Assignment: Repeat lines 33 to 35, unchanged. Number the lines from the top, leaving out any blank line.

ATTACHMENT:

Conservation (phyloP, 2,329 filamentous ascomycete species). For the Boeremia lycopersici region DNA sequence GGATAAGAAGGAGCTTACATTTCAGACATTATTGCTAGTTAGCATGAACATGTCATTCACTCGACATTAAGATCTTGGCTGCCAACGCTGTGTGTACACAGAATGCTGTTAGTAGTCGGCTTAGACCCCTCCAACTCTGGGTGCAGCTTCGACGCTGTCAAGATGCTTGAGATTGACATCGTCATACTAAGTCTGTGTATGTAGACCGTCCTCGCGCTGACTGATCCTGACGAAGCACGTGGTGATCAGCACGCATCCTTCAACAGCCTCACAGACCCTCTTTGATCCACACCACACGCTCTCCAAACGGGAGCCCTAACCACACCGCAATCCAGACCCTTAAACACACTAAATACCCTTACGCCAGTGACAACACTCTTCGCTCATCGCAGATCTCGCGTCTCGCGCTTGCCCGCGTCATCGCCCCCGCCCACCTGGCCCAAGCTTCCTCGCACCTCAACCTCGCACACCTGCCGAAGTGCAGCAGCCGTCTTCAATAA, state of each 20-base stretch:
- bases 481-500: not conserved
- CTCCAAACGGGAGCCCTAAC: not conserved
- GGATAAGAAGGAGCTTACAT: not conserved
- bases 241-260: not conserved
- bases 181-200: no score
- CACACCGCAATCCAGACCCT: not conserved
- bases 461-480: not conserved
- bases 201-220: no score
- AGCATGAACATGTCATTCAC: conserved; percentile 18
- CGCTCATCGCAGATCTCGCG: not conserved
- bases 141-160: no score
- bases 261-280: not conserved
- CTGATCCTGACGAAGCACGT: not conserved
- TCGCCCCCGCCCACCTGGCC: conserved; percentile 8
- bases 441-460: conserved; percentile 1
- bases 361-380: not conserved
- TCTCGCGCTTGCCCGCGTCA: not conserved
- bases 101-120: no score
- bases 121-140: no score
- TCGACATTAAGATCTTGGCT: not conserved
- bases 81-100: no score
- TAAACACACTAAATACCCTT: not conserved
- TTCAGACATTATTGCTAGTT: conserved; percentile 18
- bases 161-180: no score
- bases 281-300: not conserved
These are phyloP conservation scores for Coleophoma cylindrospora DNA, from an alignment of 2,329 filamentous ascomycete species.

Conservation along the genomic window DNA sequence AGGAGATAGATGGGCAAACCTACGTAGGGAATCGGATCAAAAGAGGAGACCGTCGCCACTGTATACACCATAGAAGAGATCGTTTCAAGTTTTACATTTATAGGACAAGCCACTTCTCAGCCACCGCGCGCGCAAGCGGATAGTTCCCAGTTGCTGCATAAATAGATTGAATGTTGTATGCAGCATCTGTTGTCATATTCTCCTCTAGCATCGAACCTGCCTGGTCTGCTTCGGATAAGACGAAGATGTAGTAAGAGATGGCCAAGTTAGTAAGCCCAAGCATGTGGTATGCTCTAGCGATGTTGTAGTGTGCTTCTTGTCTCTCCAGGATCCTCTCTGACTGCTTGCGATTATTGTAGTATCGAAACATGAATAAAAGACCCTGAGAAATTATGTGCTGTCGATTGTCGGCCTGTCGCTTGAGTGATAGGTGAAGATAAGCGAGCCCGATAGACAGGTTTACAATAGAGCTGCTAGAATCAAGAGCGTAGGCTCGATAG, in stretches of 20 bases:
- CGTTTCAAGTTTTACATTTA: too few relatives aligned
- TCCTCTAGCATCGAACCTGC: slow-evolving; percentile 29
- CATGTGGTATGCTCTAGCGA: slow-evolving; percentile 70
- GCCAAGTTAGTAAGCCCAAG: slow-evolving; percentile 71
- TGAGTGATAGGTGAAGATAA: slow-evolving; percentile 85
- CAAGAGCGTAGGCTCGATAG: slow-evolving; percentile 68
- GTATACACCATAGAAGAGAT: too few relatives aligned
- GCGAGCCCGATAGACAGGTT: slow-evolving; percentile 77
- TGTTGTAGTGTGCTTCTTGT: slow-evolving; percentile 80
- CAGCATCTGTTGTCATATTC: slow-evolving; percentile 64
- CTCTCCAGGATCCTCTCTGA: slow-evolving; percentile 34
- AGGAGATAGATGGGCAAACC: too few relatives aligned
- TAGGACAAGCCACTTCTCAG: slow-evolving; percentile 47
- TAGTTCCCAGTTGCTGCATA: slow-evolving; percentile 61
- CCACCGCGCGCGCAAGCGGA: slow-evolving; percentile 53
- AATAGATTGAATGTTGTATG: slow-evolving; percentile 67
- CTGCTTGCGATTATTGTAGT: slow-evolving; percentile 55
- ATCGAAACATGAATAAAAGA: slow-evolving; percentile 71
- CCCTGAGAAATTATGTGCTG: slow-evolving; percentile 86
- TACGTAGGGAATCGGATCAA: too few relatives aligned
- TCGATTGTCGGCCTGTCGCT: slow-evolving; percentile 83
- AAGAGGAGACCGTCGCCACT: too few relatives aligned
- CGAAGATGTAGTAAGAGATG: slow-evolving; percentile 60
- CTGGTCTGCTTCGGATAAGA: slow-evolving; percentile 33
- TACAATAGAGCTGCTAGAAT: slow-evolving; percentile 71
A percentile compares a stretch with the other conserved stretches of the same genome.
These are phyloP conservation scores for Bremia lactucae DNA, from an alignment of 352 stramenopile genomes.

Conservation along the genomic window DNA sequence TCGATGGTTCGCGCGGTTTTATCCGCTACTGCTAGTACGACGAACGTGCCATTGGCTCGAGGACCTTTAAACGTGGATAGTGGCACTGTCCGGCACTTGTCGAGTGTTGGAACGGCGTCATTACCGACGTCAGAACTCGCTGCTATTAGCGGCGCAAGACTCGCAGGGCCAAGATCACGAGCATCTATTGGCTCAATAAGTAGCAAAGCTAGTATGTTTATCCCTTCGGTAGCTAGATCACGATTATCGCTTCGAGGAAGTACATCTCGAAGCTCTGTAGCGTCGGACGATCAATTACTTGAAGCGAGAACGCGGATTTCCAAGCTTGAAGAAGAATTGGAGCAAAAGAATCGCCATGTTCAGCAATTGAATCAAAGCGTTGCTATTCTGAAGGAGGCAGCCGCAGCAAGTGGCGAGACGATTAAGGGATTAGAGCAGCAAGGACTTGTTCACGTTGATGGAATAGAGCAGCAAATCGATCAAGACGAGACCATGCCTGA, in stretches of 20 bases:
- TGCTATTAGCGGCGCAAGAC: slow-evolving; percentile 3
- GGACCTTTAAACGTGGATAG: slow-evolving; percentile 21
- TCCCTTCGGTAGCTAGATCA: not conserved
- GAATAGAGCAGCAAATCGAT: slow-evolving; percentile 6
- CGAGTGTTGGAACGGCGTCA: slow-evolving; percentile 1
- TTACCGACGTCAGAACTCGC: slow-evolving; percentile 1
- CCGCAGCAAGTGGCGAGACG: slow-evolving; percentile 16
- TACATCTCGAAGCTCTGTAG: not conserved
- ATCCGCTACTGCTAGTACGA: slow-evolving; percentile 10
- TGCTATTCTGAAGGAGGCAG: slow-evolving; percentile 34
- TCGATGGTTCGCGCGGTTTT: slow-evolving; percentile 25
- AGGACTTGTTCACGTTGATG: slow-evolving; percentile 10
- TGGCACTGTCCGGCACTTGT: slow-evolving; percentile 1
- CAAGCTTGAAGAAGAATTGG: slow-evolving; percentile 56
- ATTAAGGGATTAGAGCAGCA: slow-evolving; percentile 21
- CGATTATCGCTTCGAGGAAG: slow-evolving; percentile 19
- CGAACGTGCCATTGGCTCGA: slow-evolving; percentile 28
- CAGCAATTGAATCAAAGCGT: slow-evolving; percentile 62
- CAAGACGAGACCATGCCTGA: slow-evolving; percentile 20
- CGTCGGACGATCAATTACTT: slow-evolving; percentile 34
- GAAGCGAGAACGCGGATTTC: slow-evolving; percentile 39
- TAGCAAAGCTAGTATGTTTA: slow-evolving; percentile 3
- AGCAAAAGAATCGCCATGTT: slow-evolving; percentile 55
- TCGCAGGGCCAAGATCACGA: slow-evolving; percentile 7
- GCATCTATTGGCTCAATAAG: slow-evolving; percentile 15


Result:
- TGAGTGATAGGTGAAGATAA: slow-evolving; percentile 85
- CAAGAGCGTAGGCTCGATAG: slow-evolving; percentile 68
- GTATACACCATAGAAGAGAT: too few relatives aligned